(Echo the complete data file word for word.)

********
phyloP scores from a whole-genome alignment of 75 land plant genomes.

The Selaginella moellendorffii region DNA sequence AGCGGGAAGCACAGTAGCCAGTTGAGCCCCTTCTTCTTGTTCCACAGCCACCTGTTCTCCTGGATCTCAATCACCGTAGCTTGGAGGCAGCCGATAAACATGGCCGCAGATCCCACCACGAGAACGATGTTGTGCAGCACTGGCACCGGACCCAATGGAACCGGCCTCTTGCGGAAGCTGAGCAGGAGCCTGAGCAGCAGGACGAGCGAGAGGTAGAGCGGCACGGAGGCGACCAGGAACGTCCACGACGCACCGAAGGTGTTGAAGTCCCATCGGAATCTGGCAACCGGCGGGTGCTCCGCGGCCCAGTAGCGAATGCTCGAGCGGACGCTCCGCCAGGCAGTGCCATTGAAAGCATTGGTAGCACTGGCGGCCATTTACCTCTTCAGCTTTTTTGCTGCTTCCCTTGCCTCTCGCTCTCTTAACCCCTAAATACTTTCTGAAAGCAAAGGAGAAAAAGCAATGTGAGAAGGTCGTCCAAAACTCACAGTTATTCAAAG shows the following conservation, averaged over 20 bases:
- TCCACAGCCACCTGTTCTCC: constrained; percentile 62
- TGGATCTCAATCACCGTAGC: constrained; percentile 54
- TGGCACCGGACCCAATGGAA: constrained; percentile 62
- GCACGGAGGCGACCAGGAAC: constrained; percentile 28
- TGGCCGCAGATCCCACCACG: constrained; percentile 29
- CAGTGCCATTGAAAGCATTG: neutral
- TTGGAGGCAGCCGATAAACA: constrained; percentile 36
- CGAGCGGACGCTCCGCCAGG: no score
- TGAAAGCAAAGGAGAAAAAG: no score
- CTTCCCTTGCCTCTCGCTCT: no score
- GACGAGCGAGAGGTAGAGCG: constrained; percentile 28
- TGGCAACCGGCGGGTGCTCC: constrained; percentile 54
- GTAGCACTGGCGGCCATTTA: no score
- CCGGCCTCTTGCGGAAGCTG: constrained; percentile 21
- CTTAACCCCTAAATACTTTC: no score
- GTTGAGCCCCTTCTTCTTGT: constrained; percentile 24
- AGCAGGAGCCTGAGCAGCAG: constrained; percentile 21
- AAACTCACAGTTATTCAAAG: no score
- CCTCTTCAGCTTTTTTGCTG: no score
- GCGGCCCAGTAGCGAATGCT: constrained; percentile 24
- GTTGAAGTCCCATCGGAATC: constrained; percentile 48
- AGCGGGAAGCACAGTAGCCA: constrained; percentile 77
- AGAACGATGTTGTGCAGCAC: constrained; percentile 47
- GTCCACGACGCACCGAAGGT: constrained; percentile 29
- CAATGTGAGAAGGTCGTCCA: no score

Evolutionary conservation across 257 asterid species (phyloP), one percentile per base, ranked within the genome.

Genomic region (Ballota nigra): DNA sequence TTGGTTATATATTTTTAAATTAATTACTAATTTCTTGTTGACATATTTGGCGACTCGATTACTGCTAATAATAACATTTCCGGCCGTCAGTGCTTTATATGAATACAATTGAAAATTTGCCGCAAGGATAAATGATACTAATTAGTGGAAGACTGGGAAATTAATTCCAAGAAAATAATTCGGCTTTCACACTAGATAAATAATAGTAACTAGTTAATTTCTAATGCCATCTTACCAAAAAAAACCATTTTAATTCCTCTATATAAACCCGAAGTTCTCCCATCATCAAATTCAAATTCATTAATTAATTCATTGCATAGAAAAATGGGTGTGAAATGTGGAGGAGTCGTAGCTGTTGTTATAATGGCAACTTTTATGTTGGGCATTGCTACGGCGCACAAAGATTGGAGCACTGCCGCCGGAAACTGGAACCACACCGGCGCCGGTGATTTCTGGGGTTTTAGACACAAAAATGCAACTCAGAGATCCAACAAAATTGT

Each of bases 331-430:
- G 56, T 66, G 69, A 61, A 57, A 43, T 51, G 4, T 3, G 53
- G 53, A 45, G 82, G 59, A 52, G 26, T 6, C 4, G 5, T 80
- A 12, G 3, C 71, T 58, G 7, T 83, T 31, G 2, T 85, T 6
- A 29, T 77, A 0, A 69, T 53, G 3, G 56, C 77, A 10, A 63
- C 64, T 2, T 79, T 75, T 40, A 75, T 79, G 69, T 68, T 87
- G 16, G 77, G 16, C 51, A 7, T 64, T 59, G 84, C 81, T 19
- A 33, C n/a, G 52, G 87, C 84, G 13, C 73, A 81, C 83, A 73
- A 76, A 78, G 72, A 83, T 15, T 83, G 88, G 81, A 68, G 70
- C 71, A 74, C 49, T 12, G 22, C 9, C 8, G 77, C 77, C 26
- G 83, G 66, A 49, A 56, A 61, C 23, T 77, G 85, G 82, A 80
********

phyloP scores from a whole-genome alignment of 75 land plant genomes.

The Selaginella moellendorffii region DNA sequence AGCGGGAAGCACAGTAGCCAGTTGAGCCCCTTCTTCTTGTTCCACAGCCACCTGTTCTCCTGGATCTCAATCACCGTAGCTTGGAGGCAGCCGATAAACATGGCCGCAGATCCCACCACGAGAACGATGTTGTGCAGCACTGGCACCGGACCCAATGGAACCGGCCTCTTGCGGAAGCTGAGCAGGAGCCTGAGCAGCAGGACGAGCGAGAGGTAGAGCGGCACGGAGGCGACCAGGAACGTCCACGACGCACCGAAGGTGTTGAAGTCCCATCGGAATCTGGCAACCGGCGGGTGCTCCGCGGCCCAGTAGCGAATGCTCGAGCGGACGCTCCGCCAGGCAGTGCCATTGAAAGCATTGGTAGCACTGGCGGCCATTTACCTCTTCAGCTTTTTTGCTGCTTCCCTTGCCTCTCGCTCTCTTAACCCCTAAATACTTTCTGAAAGCAAAGGAGAAAAAGCAATGTGAGAAGGTCGTCCAAAACTCACAGTTATTCAAAG shows the following conservation, averaged over 20 bases:
- TCCACAGCCACCTGTTCTCC: constrained; percentile 62
- TGGATCTCAATCACCGTAGC: constrained; percentile 54
- TGGCACCGGACCCAATGGAA: constrained; percentile 62
- GCACGGAGGCGACCAGGAAC: constrained; percentile 28
- TGGCCGCAGATCCCACCACG: constrained; percentile 29
- CAGTGCCATTGAAAGCATTG: neutral
- TTGGAGGCAGCCGATAAACA: constrained; percentile 36
- CGAGCGGACGCTCCGCCAGG: no score
- TGAAAGCAAAGGAGAAAAAG: no score
- CTTCCCTTGCCTCTCGCTCT: no score
- GACGAGCGAGAGGTAGAGCG: constrained; percentile 28
- TGGCAACCGGCGGGTGCTCC: constrained; percentile 54
- GTAGCACTGGCGGCCATTTA: no score
- CCGGCCTCTTGCGGAAGCTG: constrained; percentile 21
- CTTAACCCCTAAATACTTTC: no score
- GTTGAGCCCCTTCTTCTTGT: constrained; percentile 24
- AGCAGGAGCCTGAGCAGCAG: constrained; percentile 21
- AAACTCACAGTTATTCAAAG: no score
- CCTCTTCAGCTTTTTTGCTG: no score
- GCGGCCCAGTAGCGAATGCT: constrained; percentile 24
- GTTGAAGTCCCATCGGAATC: constrained; percentile 48
- AGCGGGAAGCACAGTAGCCA: constrained; percentile 77
- AGAACGATGTTGTGCAGCAC: constrained; percentile 47
- GTCCACGACGCACCGAAGGT: constrained; percentile 29
- CAATGTGAGAAGGTCGTCCA: no score

Evolutionary conservation across 257 asterid species (phyloP), one percentile per base, ranked within the genome.

Genomic region (Ballota nigra): DNA sequence TTGGTTATATATTTTTAAATTAATTACTAATTTCTTGTTGACATATTTGGCGACTCGATTACTGCTAATAATAACATTTCCGGCCGTCAGTGCTTTATATGAATACAATTGAAAATTTGCCGCAAGGATAAATGATACTAATTAGTGGAAGACTGGGAAATTAATTCCAAGAAAATAATTCGGCTTTCACACTAGATAAATAATAGTAACTAGTTAATTTCTAATGCCATCTTACCAAAAAAAACCATTTTAATTCCTCTATATAAACCCGAAGTTCTCCCATCATCAAATTCAAATTCATTAATTAATTCATTGCATAGAAAAATGGGTGTGAAATGTGGAGGAGTCGTAGCTGTTGTTATAATGGCAACTTTTATGTTGGGCATTGCTACGGCGCACAAAGATTGGAGCACTGCCGCCGGAAACTGGAACCACACCGGCGCCGGTGATTTCTGGGGTTTTAGACACAAAAATGCAACTCAGAGATCCAACAAAATTGT

Each of bases 331-430:
- G 56, T 66, G 69, A 61, A 57, A 43, T 51, G 4, T 3, G 53
- G 53, A 45, G 82, G 59, A 52, G 26, T 6, C 4, G 5, T 80
- A 12, G 3, C 71, T 58, G 7, T 83, T 31, G 2, T 85, T 6
- A 29, T 77, A 0, A 69, T 53, G 3, G 56, C 77, A 10, A 63
- C 64, T 2, T 79, T 75, T 40, A 75, T 79, G 69, T 68, T 87
- G 16, G 77, G 16, C 51, A 7, T 64, T 59, G 84, C 81, T 19
- A 33, C n/a, G 52, G 87, C 84, G 13, C 73, A 81, C 83, A 73
- A 76, A 78, G 72, A 83, T 15, T 83, G 88, G 81, A 68, G 70
- C 71, A 74, C 49, T 12, G 22, C 9, C 8, G 77, C 77, C 26
- G 83, G 66, A 49, A 56, A 61, C 23, T 77, G 85, G 82, A 80